By Sarah Nielson
I will never forget the day my doctor told me that my abnormal Pap Test was the result of having HPV. I was mortified that I had an STI! At the time, I knew next to nothing about HPV, let alone how roughly 80% of Americans will have an HPV infection at some point in their lives. I also had no idea that one day I would become an HPV cancer awareness advocate from that experience or that my diagnosis would lead me around the world to the top of Africa’s highest mountain.
After that initial abnormal Pap Test at the age of 34, my doctor tried several procedures to try and get rid of the precancerous dysplasia that plagued my cervix. I eventually had a hysterectomy, which was a very challenging experience, but I moved on with my life reassured that I would never have this problem again. Three years later, however, I presented to my gyn oncologist with symptoms and was diagnosed with stage 2 vaginal cancer. This time surgery wasn’t an option for me and I completed two months of chemotherapy, external radiation, and internal radiation. The treatment was successful and I have been cancer free now for three years.
Going through an experience like a cancer diagnosis is so life changing that it’s hard to even put into words for others. I came through the other side and was given an opportunity to take a really hard look at my life and what I was doing with it. I quickly came to two realizations: 1) I wanted to have as much travel and adventure as possible, and 2) I wanted to do what I could to prevent other women from going through what my family and I experienced.
Inspired by a friend, I decided that my first adventure would be to climb Mt. Kilimanjaro and I feverishly began researching and reading everything I could find on both the climb and Tanzania. Some of my research naturally led me to cervical cancer advocacy and I discovered that the cervical cancer burden is very high in Tanzania. Someone with my same diagnosis has an almost 80% mortality rate. That realization did not sit well with me at all. There was no way that I could climb that mountain, come and go as a tourist, and not do everything I could to try and help the women in that community. It was at that moment that I decided that I had to do something. Not long after that decision a friend shared one of CCC’s Instagram posts about work they were doing in Africa, which led me to contact CCC about their work in Tanzania specifically.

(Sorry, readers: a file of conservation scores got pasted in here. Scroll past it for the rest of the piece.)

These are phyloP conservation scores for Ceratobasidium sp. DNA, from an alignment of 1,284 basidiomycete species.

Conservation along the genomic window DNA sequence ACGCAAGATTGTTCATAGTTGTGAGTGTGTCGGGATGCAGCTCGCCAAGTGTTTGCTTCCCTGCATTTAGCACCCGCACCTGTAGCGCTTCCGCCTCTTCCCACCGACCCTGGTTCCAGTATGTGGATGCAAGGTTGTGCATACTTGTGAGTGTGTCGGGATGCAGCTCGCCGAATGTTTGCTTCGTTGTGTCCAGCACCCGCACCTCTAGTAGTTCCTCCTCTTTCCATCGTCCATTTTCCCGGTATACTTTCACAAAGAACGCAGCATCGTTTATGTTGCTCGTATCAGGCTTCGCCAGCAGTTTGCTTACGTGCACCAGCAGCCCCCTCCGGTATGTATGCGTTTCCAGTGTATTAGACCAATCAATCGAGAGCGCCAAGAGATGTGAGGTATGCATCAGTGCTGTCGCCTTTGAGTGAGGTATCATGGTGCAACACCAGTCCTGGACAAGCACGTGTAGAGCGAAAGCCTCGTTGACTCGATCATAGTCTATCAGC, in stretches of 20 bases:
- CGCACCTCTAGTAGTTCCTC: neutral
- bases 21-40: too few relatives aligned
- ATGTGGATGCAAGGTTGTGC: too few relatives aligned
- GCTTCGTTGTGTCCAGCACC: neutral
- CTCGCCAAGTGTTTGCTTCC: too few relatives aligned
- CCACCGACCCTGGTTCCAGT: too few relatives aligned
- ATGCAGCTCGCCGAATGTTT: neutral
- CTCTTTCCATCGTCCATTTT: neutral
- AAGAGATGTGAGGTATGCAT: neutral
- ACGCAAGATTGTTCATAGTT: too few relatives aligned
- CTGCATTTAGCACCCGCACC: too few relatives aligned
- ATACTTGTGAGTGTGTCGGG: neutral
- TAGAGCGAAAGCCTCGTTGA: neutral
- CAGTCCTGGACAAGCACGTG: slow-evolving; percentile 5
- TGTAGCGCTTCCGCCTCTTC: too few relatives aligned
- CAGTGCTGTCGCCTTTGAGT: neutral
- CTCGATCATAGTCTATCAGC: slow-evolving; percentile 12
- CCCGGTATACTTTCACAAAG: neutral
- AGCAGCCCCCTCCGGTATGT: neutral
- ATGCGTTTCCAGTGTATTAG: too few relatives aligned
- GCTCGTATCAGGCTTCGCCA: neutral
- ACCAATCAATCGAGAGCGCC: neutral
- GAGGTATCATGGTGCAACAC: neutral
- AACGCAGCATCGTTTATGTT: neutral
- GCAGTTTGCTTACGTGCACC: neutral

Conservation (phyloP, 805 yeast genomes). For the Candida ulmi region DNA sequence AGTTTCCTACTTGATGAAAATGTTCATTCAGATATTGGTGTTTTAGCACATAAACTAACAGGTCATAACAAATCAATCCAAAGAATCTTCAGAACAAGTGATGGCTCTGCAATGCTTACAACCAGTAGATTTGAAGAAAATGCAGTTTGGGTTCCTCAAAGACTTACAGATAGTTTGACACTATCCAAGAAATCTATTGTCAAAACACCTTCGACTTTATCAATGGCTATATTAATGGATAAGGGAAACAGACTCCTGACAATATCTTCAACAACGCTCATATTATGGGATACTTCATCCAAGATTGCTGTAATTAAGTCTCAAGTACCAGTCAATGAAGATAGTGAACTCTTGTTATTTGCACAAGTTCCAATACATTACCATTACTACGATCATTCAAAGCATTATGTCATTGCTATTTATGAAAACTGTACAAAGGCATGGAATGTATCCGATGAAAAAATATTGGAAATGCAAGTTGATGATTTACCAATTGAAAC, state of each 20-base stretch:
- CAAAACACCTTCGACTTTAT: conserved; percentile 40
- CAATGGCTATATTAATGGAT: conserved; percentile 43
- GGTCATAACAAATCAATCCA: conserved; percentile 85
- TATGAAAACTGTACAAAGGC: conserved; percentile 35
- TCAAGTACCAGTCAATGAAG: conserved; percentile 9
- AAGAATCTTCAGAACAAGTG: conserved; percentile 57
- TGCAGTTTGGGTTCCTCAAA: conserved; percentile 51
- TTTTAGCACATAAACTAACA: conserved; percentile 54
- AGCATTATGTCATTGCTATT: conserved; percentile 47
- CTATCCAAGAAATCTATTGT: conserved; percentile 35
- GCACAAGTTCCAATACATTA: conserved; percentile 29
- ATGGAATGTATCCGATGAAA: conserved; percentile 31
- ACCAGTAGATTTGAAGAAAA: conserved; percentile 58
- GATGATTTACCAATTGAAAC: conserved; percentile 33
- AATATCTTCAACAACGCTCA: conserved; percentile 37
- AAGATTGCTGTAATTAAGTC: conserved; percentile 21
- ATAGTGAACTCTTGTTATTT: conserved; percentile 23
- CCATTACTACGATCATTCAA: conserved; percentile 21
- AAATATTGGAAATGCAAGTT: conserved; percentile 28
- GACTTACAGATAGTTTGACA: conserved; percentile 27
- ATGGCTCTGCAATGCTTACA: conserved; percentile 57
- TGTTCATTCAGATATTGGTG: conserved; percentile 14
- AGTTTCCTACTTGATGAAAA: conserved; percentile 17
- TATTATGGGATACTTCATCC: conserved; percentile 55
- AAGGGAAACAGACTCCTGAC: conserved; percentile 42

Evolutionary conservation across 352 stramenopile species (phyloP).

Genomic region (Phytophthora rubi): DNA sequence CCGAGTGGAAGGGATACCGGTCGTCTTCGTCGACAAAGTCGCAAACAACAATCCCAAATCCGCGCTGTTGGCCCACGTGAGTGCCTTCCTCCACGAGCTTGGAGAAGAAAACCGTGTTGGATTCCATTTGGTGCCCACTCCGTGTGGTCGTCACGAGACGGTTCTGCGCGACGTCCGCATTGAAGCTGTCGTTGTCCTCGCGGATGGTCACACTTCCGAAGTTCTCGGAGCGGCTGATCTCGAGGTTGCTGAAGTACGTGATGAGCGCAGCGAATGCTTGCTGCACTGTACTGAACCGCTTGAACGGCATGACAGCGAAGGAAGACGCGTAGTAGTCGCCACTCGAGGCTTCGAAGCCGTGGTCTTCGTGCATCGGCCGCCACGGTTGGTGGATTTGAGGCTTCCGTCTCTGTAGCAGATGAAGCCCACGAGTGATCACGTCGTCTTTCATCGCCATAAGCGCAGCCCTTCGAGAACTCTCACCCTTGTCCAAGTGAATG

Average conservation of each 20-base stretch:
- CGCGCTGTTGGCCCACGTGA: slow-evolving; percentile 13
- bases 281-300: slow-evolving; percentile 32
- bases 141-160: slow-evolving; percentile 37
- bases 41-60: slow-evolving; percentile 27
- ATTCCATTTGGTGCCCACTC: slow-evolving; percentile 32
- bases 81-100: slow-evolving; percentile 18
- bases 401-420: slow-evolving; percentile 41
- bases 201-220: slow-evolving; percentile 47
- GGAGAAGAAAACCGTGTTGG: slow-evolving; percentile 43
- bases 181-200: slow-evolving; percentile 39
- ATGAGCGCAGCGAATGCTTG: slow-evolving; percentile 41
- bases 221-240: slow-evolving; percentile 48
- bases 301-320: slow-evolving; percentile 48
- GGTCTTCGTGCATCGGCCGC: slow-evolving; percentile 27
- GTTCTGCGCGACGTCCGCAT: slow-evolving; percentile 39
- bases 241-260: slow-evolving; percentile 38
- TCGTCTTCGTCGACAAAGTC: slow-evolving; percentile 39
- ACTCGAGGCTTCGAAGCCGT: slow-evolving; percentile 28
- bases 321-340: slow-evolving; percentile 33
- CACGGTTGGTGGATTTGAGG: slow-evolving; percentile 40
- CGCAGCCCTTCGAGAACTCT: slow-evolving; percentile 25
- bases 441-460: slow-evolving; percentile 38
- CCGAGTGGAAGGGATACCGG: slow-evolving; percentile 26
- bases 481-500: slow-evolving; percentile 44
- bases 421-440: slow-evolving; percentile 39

Over the next few months I recruited friends to join me, including my gyn oncologist who led my treatment team. The only condition to joining our climbing crew was that they accept our mission to fundraise for CCC to help the women in Tanzania and spread awareness to the cause. I am extremely humbled and excited that my dream of climbing Kilimanjaro is becoming a reality and even more thrilled that we are helping the women in that community live healthier, longer lives through access to cervical cancer screenings and treatment. I cannot wait to get to know the people of that region, see the wonderful work of CCC in person, and get to the top of Kilimanjaro!
Learn more about Sarah’s Kilimanjaro climb or contribute to her fundraiser.